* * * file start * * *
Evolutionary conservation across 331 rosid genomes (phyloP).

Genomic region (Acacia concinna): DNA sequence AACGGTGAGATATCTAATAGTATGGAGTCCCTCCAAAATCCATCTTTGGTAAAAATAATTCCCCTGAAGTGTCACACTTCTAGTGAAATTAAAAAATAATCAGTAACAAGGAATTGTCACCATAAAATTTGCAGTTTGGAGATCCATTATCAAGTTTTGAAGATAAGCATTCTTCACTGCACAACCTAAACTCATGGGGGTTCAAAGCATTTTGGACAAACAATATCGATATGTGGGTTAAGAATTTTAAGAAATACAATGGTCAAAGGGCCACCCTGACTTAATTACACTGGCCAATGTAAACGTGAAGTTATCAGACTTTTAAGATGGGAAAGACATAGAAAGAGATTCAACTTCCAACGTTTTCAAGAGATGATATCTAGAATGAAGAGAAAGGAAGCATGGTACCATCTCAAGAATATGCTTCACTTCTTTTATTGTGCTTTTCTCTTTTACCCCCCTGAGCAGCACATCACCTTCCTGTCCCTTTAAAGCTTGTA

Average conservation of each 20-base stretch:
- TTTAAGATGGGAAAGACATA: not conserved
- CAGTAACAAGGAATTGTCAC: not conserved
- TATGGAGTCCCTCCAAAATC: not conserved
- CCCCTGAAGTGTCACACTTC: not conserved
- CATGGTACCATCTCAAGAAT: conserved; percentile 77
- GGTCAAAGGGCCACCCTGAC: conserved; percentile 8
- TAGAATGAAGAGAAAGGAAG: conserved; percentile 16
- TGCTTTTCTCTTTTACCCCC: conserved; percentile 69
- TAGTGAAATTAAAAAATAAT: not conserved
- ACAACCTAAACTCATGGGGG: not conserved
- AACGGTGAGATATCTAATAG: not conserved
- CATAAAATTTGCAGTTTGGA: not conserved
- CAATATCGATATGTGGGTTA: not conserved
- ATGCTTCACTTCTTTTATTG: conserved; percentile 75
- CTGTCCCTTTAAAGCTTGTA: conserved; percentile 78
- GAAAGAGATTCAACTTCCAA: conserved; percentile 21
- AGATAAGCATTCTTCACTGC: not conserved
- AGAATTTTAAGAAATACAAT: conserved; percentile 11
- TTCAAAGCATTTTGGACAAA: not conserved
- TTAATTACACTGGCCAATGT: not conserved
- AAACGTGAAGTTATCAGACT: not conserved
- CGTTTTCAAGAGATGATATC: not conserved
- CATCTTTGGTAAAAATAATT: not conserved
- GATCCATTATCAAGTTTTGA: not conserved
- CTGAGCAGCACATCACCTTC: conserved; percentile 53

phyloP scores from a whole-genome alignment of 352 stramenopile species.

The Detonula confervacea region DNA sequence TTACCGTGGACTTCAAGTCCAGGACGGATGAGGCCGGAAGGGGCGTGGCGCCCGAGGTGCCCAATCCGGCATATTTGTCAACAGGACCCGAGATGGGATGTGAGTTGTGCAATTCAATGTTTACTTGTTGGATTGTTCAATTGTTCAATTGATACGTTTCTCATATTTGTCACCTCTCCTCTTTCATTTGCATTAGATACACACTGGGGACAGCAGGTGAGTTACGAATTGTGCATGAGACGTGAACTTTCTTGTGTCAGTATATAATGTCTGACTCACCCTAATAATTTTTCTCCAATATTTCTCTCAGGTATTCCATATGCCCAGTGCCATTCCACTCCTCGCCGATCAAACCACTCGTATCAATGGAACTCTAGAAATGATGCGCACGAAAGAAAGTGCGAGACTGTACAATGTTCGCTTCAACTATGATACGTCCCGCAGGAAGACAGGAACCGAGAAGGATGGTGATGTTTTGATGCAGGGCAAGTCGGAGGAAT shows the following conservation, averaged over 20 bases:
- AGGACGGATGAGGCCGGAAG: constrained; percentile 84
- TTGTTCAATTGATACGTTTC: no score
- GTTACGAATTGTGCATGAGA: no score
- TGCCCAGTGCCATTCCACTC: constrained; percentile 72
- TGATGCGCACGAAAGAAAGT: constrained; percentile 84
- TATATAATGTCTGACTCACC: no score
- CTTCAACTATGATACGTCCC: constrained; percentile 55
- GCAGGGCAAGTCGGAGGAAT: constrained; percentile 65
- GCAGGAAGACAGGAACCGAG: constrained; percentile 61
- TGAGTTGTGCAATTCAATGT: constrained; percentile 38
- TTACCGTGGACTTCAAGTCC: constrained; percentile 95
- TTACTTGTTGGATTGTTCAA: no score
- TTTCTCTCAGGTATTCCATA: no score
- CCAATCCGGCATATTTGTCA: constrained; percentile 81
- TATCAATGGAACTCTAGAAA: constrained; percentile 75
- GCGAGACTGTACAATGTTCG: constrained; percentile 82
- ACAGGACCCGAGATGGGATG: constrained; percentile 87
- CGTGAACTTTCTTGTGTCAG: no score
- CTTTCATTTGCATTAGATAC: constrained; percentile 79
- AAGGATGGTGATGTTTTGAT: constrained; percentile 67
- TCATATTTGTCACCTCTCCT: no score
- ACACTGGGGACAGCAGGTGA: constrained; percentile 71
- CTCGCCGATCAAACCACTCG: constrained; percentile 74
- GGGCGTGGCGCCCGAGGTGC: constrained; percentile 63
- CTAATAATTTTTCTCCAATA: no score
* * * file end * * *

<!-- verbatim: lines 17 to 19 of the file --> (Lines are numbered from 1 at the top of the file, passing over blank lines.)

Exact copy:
- ATGCTTCACTTCTTTTATTG: conserved; percentile 75
- CTGTCCCTTTAAAGCTTGTA: conserved; percentile 78
- GAAAGAGATTCAACTTCCAA: conserved; percentile 21